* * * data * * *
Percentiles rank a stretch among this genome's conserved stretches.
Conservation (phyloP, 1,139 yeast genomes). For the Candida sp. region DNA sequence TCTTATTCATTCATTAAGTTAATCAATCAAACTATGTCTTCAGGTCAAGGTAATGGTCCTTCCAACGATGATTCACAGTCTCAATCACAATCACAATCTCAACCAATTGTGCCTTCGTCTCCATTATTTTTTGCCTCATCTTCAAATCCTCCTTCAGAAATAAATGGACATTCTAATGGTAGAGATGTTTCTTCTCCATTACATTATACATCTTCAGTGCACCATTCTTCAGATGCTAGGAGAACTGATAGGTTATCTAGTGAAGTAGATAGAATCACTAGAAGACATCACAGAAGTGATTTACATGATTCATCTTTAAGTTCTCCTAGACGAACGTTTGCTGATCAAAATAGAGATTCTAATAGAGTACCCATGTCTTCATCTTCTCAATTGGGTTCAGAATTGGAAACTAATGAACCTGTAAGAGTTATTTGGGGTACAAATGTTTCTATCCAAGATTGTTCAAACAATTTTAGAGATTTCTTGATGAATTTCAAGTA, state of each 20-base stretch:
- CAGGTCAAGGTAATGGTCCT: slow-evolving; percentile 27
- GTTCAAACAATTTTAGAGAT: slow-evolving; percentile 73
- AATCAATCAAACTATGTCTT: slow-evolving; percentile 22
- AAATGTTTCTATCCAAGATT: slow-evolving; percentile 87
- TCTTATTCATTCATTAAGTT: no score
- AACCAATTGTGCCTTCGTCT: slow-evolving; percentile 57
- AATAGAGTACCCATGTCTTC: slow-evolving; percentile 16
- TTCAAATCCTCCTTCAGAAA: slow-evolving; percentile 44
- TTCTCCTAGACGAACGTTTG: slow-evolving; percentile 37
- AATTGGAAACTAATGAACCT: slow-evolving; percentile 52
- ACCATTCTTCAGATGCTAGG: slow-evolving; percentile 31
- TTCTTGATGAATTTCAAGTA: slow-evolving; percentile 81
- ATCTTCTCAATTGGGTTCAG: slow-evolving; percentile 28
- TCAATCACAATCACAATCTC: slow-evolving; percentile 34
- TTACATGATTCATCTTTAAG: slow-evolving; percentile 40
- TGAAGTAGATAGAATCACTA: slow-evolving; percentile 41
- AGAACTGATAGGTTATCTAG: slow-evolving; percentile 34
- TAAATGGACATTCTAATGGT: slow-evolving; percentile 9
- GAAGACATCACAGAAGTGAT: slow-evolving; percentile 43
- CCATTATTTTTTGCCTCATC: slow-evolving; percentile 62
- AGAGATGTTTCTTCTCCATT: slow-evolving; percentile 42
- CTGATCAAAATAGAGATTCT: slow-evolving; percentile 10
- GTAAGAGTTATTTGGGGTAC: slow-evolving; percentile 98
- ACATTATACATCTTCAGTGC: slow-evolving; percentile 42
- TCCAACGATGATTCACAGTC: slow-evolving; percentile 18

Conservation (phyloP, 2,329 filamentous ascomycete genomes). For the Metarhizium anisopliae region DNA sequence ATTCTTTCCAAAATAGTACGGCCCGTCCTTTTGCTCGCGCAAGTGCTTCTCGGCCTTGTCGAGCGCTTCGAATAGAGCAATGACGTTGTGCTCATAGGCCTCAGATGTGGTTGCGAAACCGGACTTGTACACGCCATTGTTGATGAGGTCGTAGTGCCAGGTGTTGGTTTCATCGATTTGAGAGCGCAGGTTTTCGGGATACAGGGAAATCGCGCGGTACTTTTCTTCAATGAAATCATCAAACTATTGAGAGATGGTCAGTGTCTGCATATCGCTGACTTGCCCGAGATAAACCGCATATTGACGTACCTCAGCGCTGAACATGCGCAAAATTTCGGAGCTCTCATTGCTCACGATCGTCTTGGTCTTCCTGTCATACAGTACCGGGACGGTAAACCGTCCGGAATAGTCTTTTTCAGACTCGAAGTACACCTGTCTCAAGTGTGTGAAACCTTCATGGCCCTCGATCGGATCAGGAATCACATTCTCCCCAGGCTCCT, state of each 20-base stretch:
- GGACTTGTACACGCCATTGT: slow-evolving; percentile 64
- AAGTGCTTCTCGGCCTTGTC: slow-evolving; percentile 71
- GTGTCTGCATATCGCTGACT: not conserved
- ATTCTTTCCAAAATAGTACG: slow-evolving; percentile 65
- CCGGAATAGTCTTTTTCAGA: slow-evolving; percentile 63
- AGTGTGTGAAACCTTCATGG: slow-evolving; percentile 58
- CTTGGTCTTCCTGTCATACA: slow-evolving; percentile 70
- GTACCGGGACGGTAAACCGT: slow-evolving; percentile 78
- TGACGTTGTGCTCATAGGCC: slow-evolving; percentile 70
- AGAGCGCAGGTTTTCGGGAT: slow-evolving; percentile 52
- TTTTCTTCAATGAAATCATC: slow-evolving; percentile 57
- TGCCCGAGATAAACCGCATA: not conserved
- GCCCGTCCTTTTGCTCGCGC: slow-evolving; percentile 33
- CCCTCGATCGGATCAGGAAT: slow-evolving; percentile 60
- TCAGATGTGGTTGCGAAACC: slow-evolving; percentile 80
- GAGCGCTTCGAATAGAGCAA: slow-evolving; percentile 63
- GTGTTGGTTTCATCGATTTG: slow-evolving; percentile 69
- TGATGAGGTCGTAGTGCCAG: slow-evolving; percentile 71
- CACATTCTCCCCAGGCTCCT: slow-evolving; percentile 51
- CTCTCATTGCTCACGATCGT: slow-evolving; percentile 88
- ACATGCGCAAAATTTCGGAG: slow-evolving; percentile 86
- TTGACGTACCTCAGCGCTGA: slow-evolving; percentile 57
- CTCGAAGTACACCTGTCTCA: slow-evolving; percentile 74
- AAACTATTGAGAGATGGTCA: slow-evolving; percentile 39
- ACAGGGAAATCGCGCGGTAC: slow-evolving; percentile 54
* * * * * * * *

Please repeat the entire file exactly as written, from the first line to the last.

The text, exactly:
Percentiles rank a stretch among this genome's conserved stretches.
Conservation (phyloP, 1,139 yeast genomes). For the Candida sp. region DNA sequence TCTTATTCATTCATTAAGTTAATCAATCAAACTATGTCTTCAGGTCAAGGTAATGGTCCTTCCAACGATGATTCACAGTCTCAATCACAATCACAATCTCAACCAATTGTGCCTTCGTCTCCATTATTTTTTGCCTCATCTTCAAATCCTCCTTCAGAAATAAATGGACATTCTAATGGTAGAGATGTTTCTTCTCCATTACATTATACATCTTCAGTGCACCATTCTTCAGATGCTAGGAGAACTGATAGGTTATCTAGTGAAGTAGATAGAATCACTAGAAGACATCACAGAAGTGATTTACATGATTCATCTTTAAGTTCTCCTAGACGAACGTTTGCTGATCAAAATAGAGATTCTAATAGAGTACCCATGTCTTCATCTTCTCAATTGGGTTCAGAATTGGAAACTAATGAACCTGTAAGAGTTATTTGGGGTACAAATGTTTCTATCCAAGATTGTTCAAACAATTTTAGAGATTTCTTGATGAATTTCAAGTA, state of each 20-base stretch:
- CAGGTCAAGGTAATGGTCCT: slow-evolving; percentile 27
- GTTCAAACAATTTTAGAGAT: slow-evolving; percentile 73
- AATCAATCAAACTATGTCTT: slow-evolving; percentile 22
- AAATGTTTCTATCCAAGATT: slow-evolving; percentile 87
- TCTTATTCATTCATTAAGTT: no score
- AACCAATTGTGCCTTCGTCT: slow-evolving; percentile 57
- AATAGAGTACCCATGTCTTC: slow-evolving; percentile 16
- TTCAAATCCTCCTTCAGAAA: slow-evolving; percentile 44
- TTCTCCTAGACGAACGTTTG: slow-evolving; percentile 37
- AATTGGAAACTAATGAACCT: slow-evolving; percentile 52
- ACCATTCTTCAGATGCTAGG: slow-evolving; percentile 31
- TTCTTGATGAATTTCAAGTA: slow-evolving; percentile 81
- ATCTTCTCAATTGGGTTCAG: slow-evolving; percentile 28
- TCAATCACAATCACAATCTC: slow-evolving; percentile 34
- TTACATGATTCATCTTTAAG: slow-evolving; percentile 40
- TGAAGTAGATAGAATCACTA: slow-evolving; percentile 41
- AGAACTGATAGGTTATCTAG: slow-evolving; percentile 34
- TAAATGGACATTCTAATGGT: slow-evolving; percentile 9
- GAAGACATCACAGAAGTGAT: slow-evolving; percentile 43
- CCATTATTTTTTGCCTCATC: slow-evolving; percentile 62
- AGAGATGTTTCTTCTCCATT: slow-evolving; percentile 42
- CTGATCAAAATAGAGATTCT: slow-evolving; percentile 10
- GTAAGAGTTATTTGGGGTAC: slow-evolving; percentile 98
- ACATTATACATCTTCAGTGC: slow-evolving; percentile 42
- TCCAACGATGATTCACAGTC: slow-evolving; percentile 18

Conservation (phyloP, 2,329 filamentous ascomycete genomes). For the Metarhizium anisopliae region DNA sequence ATTCTTTCCAAAATAGTACGGCCCGTCCTTTTGCTCGCGCAAGTGCTTCTCGGCCTTGTCGAGCGCTTCGAATAGAGCAATGACGTTGTGCTCATAGGCCTCAGATGTGGTTGCGAAACCGGACTTGTACACGCCATTGTTGATGAGGTCGTAGTGCCAGGTGTTGGTTTCATCGATTTGAGAGCGCAGGTTTTCGGGATACAGGGAAATCGCGCGGTACTTTTCTTCAATGAAATCATCAAACTATTGAGAGATGGTCAGTGTCTGCATATCGCTGACTTGCCCGAGATAAACCGCATATTGACGTACCTCAGCGCTGAACATGCGCAAAATTTCGGAGCTCTCATTGCTCACGATCGTCTTGGTCTTCCTGTCATACAGTACCGGGACGGTAAACCGTCCGGAATAGTCTTTTTCAGACTCGAAGTACACCTGTCTCAAGTGTGTGAAACCTTCATGGCCCTCGATCGGATCAGGAATCACATTCTCCCCAGGCTCCT, state of each 20-base stretch:
- GGACTTGTACACGCCATTGT: slow-evolving; percentile 64
- AAGTGCTTCTCGGCCTTGTC: slow-evolving; percentile 71
- GTGTCTGCATATCGCTGACT: not conserved
- ATTCTTTCCAAAATAGTACG: slow-evolving; percentile 65
- CCGGAATAGTCTTTTTCAGA: slow-evolving; percentile 63
- AGTGTGTGAAACCTTCATGG: slow-evolving; percentile 58
- CTTGGTCTTCCTGTCATACA: slow-evolving; percentile 70
- GTACCGGGACGGTAAACCGT: slow-evolving; percentile 78
- TGACGTTGTGCTCATAGGCC: slow-evolving; percentile 70
- AGAGCGCAGGTTTTCGGGAT: slow-evolving; percentile 52
- TTTTCTTCAATGAAATCATC: slow-evolving; percentile 57
- TGCCCGAGATAAACCGCATA: not conserved
- GCCCGTCCTTTTGCTCGCGC: slow-evolving; percentile 33
- CCCTCGATCGGATCAGGAAT: slow-evolving; percentile 60
- TCAGATGTGGTTGCGAAACC: slow-evolving; percentile 80
- GAGCGCTTCGAATAGAGCAA: slow-evolving; percentile 63
- GTGTTGGTTTCATCGATTTG: slow-evolving; percentile 69
- TGATGAGGTCGTAGTGCCAG: slow-evolving; percentile 71
- CACATTCTCCCCAGGCTCCT: slow-evolving; percentile 51
- CTCTCATTGCTCACGATCGT: slow-evolving; percentile 88
- ACATGCGCAAAATTTCGGAG: slow-evolving; percentile 86
- TTGACGTACCTCAGCGCTGA: slow-evolving; percentile 57
- CTCGAAGTACACCTGTCTCA: slow-evolving; percentile 74
- AAACTATTGAGAGATGGTCA: slow-evolving; percentile 39
- ACAGGGAAATCGCGCGGTAC: slow-evolving; percentile 54